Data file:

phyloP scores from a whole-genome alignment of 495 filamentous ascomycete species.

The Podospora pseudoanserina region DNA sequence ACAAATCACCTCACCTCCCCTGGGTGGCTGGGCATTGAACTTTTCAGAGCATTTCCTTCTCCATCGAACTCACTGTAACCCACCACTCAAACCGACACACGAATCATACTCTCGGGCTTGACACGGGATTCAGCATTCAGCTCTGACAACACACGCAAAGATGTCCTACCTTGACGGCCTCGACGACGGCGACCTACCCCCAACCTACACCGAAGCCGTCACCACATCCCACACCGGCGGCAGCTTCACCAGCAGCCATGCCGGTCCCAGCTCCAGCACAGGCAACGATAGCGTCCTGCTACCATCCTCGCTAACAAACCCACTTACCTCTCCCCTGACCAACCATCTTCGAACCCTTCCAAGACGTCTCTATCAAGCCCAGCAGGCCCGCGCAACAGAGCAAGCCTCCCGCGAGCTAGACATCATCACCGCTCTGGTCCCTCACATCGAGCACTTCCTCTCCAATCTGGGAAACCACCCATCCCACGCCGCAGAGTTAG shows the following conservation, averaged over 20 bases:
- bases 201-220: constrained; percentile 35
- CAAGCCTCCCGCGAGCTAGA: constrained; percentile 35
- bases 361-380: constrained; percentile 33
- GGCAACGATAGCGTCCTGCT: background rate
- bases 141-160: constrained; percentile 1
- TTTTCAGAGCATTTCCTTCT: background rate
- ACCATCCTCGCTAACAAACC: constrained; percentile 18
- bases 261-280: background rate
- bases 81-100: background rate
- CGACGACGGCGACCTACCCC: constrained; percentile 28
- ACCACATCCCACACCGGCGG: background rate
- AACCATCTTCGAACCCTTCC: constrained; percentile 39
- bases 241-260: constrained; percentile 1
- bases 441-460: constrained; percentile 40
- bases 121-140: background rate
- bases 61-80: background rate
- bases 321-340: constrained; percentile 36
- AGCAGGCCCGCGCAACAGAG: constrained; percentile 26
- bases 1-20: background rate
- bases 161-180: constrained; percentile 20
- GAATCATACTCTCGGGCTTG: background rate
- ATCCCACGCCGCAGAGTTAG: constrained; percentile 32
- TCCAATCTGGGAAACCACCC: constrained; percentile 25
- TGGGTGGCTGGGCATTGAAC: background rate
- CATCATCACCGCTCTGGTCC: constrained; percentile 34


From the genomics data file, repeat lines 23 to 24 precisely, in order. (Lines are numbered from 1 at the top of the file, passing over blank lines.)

- GAATCATACTCTCGGGCTTG: background rate
- ATCCCACGCCGCAGAGTTAG: constrained; percentile 32